Director: Jonathan Baker, Josh Baker
Cast: Zoë Kravitz, James Franco, Dennis Quaid, Jack Reynor, Myles Truitt, Carrie Coon
RunTime: 1 hr 43 min
Rating: PG13 (Some Violence and Coarse Language)
Released By: Shaw Organisation
Opening Day: 30 August 2018
Synopsis: From the producers of ARRIVAL and STRANGER THINGS comes KIN, a pulse-pounding crime thriller with a sci-fi twist, and the story of an unexpected hero destined for greatness. Chased by a vengeful criminal (James Franco) and a gang of otherworldly soldiers, a recently released ex-con (Jack Reynor) and his adopted teenage brother (Myles Truitt) are forced to go on the run with a weapon of mysterious origin as their only protection.
Based on the 2014 short film, Bag Man, Kin centres on a plot unfolding in an eerily hushed neighbourhood in Detroit where Elijah Solinski (Myles Truitt), an adopted son and Hal Solinski (Dennis Quaid) a protective father goes about their daily lives to have Jimmy Solinski (Jack Reynor) the big brother return from prison. On the parallel, Eli finds the cutting-edge gun in an unbeknown abyss and flees the scene with it, guarding it dearly. When Jimmy lands himself in some grave mafia mess, with Taylor Bolek (James Franco) a crime lord, Hal sniffs out the plan. And all else derails, setting the plot into motion.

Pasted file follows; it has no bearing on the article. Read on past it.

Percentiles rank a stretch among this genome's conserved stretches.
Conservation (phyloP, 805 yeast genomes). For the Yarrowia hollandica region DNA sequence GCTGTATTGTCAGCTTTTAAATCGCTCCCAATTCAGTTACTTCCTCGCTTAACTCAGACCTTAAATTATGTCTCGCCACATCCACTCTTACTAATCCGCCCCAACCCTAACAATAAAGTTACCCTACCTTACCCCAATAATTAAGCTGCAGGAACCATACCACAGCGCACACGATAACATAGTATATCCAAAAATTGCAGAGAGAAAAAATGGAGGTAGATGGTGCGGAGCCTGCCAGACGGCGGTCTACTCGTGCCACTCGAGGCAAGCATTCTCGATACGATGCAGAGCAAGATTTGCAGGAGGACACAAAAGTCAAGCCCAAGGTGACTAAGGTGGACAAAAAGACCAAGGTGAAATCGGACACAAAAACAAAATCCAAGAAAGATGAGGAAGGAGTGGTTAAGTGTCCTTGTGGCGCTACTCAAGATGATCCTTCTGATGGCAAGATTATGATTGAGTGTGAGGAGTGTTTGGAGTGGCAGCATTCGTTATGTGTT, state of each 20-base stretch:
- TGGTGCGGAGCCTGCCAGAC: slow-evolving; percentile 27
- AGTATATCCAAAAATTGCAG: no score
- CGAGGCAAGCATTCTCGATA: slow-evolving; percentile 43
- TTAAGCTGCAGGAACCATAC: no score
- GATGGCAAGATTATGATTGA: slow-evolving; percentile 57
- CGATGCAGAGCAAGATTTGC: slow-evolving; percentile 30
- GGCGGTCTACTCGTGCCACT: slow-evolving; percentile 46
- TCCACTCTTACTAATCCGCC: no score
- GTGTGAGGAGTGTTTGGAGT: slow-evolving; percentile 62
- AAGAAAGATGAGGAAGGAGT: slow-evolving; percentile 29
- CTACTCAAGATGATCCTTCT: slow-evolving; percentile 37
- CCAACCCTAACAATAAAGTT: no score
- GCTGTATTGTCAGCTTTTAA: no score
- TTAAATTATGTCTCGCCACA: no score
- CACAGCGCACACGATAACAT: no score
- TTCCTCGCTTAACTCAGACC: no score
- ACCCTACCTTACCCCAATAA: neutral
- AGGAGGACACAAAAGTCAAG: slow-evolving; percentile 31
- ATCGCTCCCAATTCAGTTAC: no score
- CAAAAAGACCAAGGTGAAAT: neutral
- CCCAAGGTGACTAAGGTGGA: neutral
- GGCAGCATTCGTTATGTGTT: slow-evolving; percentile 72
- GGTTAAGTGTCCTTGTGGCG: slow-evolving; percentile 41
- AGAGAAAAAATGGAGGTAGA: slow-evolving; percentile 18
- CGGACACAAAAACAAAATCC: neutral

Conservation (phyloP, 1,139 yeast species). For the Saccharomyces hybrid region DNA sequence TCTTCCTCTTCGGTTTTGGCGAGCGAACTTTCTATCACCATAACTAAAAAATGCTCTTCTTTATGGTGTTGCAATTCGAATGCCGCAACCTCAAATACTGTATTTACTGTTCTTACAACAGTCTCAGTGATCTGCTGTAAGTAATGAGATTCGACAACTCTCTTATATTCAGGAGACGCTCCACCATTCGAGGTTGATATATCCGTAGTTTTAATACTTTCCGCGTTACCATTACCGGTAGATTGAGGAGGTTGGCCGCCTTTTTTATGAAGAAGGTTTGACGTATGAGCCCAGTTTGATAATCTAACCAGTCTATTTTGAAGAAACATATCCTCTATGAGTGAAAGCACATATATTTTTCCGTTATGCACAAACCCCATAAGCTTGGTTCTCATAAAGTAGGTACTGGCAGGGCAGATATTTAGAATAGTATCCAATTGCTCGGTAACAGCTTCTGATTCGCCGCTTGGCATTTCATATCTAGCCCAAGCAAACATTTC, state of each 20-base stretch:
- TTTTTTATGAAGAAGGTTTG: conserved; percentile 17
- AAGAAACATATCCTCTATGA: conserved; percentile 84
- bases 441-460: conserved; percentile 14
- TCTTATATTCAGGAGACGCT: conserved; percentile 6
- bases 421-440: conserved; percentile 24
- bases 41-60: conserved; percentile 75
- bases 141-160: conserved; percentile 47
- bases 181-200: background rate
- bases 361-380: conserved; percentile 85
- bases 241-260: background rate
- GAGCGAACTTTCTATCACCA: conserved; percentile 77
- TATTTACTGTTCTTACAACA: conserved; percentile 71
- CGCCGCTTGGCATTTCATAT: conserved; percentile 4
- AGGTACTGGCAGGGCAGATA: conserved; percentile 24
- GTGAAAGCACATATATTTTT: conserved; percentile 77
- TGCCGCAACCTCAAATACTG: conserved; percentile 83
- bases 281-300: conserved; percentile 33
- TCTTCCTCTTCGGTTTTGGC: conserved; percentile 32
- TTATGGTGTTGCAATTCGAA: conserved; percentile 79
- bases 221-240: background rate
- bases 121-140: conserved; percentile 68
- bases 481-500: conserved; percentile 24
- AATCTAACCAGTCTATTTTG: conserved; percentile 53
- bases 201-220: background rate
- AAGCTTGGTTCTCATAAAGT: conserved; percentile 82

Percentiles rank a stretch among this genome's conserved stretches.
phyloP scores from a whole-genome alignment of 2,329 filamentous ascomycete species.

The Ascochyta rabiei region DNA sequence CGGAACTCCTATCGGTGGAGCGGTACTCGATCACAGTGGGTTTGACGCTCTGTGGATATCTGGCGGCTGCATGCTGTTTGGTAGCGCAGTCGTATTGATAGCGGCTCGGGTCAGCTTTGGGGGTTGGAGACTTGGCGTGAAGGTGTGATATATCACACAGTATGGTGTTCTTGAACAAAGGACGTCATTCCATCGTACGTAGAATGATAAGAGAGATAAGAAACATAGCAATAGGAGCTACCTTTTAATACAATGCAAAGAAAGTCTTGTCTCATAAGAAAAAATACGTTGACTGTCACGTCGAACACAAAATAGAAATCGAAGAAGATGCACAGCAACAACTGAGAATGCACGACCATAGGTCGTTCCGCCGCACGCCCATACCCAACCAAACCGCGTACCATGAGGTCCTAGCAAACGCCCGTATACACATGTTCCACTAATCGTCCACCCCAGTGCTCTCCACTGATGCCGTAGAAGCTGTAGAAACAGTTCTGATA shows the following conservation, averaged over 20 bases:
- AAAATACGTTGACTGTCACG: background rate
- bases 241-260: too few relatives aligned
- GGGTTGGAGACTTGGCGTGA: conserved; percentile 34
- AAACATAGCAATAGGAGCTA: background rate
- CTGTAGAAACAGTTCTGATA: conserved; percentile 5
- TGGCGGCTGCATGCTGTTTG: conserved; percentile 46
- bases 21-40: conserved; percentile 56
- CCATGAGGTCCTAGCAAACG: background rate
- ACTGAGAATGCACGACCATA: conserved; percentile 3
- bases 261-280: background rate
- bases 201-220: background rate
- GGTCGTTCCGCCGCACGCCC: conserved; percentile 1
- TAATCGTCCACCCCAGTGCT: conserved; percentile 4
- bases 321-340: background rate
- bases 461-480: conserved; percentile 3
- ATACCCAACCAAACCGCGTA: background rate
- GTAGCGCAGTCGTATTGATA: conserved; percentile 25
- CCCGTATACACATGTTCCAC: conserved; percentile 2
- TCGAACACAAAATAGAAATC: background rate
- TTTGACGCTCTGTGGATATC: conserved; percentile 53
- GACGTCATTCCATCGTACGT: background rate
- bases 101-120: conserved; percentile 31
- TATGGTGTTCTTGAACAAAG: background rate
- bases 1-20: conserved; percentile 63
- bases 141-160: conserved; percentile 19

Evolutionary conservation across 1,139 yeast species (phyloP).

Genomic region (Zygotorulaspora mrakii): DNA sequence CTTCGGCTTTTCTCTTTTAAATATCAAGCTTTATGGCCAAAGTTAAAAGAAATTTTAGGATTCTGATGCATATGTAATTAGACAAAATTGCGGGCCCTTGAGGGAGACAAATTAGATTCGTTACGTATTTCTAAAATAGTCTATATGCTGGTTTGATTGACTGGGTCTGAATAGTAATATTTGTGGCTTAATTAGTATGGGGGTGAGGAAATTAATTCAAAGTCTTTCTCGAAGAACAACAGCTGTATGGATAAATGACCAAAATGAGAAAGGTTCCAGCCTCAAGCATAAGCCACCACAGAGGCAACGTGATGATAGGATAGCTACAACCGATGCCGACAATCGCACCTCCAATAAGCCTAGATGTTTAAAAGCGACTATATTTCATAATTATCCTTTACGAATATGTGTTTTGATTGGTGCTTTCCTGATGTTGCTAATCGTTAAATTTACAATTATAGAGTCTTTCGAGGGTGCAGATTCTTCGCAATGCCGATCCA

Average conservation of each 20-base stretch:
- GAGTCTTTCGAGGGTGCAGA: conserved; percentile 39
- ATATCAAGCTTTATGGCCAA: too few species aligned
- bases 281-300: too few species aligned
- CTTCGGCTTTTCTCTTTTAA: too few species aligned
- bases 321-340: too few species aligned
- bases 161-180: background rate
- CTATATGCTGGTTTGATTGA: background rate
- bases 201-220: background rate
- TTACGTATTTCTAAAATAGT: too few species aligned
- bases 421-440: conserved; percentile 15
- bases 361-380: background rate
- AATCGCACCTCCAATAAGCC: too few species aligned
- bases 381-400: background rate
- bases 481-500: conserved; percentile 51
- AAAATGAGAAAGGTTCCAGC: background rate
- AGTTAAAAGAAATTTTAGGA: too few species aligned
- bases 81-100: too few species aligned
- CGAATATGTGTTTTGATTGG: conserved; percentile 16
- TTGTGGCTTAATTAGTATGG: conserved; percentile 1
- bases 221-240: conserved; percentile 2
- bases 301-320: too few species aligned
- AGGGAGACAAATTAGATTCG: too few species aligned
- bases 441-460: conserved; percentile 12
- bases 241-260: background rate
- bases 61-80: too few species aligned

In September 2016, Lionsgate bought the film rights to Kin for about $30 million at the Toronto Film Festival.Directed by Jonathan and Josh Baker from a screenplay by Daniel Casey, Kin tries to weave a family drama, with some element of sci-fi and fast action. What remains cool is the fact that Baker twins who are brothers themselves set their hearts on bromance as Kin’s chief element.
The choice of cast sets the foundation of the screenplay. Quaid smoothly delivers his no-nonsense father figure role. Reynor fits well into the role of an ex-con who is irresponsible but has enough warmth and love for a brother who isn’t his own. Franco plays the callous bad guy and no one could have fitted the role better than himself. Zoe Kravitz joins halfway into the action with her character as a stripper and a trusted ally of the brothers. And Truitt, the talented debutant from Atlanta, whom we could expect to see more often on big screens gave his best as a teen who tries forging real connections with his adoptive family.
The gadgets are looking state-of-the-art. The helmets seem as though they come straight out of Blacklight Retribution. It carries some elements of Destiny (the game) but with a fresh twist. Kin has one of the most incredible CGI that can’t possibly be overlooked. One might even experience nostalgia of Bishop in X-Men.
The downsides of Kin would be that the characters could have been further developed to lend some depth to the storyline. When compared to Bag Man, Kin has the scope to make it big commercial-wise; whereas the former could have been made into an original, full-length movie. And there is nothing sci-fi about Kin except for the gadgets and gun, which at times seemed unbelievably buoyant for a 14-year-old adolescent to carry it around and fire it like a pro.
(Kin leans more toward being a prick flick, delivering bromance in a renewed perspective'. A serious treat for gamers, sci-fi and action flick fans)
Review by Asha B